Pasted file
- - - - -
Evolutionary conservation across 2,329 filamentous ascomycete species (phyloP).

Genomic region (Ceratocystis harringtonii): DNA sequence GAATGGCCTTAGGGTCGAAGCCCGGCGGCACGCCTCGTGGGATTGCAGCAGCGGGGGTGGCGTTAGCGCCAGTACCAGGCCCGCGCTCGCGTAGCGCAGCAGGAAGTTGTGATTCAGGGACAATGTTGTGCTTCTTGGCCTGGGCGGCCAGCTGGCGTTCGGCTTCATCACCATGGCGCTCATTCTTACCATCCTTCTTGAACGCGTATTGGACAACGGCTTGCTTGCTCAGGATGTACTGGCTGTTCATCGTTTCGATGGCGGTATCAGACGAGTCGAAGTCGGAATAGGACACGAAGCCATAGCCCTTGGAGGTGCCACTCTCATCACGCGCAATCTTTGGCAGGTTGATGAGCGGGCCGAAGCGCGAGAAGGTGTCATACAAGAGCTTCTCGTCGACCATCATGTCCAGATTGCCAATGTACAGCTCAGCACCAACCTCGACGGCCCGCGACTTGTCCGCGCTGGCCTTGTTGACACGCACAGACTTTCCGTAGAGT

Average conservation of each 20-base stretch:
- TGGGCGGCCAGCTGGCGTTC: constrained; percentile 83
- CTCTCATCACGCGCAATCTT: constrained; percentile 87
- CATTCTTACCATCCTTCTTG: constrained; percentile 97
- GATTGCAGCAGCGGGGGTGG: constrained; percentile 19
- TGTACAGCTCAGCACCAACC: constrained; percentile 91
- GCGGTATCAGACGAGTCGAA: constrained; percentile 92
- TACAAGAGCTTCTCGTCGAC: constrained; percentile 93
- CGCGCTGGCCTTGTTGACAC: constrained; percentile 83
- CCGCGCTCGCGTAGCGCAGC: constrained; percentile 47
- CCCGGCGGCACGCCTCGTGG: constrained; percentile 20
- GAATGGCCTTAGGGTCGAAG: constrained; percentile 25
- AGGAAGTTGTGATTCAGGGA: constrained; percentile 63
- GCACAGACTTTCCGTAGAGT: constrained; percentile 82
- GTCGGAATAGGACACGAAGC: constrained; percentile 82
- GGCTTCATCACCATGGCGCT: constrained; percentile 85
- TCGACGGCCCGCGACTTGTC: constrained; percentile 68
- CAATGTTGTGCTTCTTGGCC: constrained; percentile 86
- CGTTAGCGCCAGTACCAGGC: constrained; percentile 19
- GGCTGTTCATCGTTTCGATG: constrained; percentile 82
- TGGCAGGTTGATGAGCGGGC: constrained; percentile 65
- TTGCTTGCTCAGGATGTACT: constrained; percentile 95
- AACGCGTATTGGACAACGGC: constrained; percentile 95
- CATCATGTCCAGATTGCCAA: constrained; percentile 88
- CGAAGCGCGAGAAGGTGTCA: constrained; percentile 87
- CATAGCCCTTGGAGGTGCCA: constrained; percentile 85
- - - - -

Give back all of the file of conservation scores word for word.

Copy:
Evolutionary conservation across 2,329 filamentous ascomycete species (phyloP).

Genomic region (Ceratocystis harringtonii): DNA sequence GAATGGCCTTAGGGTCGAAGCCCGGCGGCACGCCTCGTGGGATTGCAGCAGCGGGGGTGGCGTTAGCGCCAGTACCAGGCCCGCGCTCGCGTAGCGCAGCAGGAAGTTGTGATTCAGGGACAATGTTGTGCTTCTTGGCCTGGGCGGCCAGCTGGCGTTCGGCTTCATCACCATGGCGCTCATTCTTACCATCCTTCTTGAACGCGTATTGGACAACGGCTTGCTTGCTCAGGATGTACTGGCTGTTCATCGTTTCGATGGCGGTATCAGACGAGTCGAAGTCGGAATAGGACACGAAGCCATAGCCCTTGGAGGTGCCACTCTCATCACGCGCAATCTTTGGCAGGTTGATGAGCGGGCCGAAGCGCGAGAAGGTGTCATACAAGAGCTTCTCGTCGACCATCATGTCCAGATTGCCAATGTACAGCTCAGCACCAACCTCGACGGCCCGCGACTTGTCCGCGCTGGCCTTGTTGACACGCACAGACTTTCCGTAGAGT

Average conservation of each 20-base stretch:
- TGGGCGGCCAGCTGGCGTTC: constrained; percentile 83
- CTCTCATCACGCGCAATCTT: constrained; percentile 87
- CATTCTTACCATCCTTCTTG: constrained; percentile 97
- GATTGCAGCAGCGGGGGTGG: constrained; percentile 19
- TGTACAGCTCAGCACCAACC: constrained; percentile 91
- GCGGTATCAGACGAGTCGAA: constrained; percentile 92
- TACAAGAGCTTCTCGTCGAC: constrained; percentile 93
- CGCGCTGGCCTTGTTGACAC: constrained; percentile 83
- CCGCGCTCGCGTAGCGCAGC: constrained; percentile 47
- CCCGGCGGCACGCCTCGTGG: constrained; percentile 20
- GAATGGCCTTAGGGTCGAAG: constrained; percentile 25
- AGGAAGTTGTGATTCAGGGA: constrained; percentile 63
- GCACAGACTTTCCGTAGAGT: constrained; percentile 82
- GTCGGAATAGGACACGAAGC: constrained; percentile 82
- GGCTTCATCACCATGGCGCT: constrained; percentile 85
- TCGACGGCCCGCGACTTGTC: constrained; percentile 68
- CAATGTTGTGCTTCTTGGCC: constrained; percentile 86
- CGTTAGCGCCAGTACCAGGC: constrained; percentile 19
- GGCTGTTCATCGTTTCGATG: constrained; percentile 82
- TGGCAGGTTGATGAGCGGGC: constrained; percentile 65
- TTGCTTGCTCAGGATGTACT: constrained; percentile 95
- AACGCGTATTGGACAACGGC: constrained; percentile 95
- CATCATGTCCAGATTGCCAA: constrained; percentile 88
- CGAAGCGCGAGAAGGTGTCA: constrained; percentile 87
- CATAGCCCTTGGAGGTGCCA: constrained; percentile 85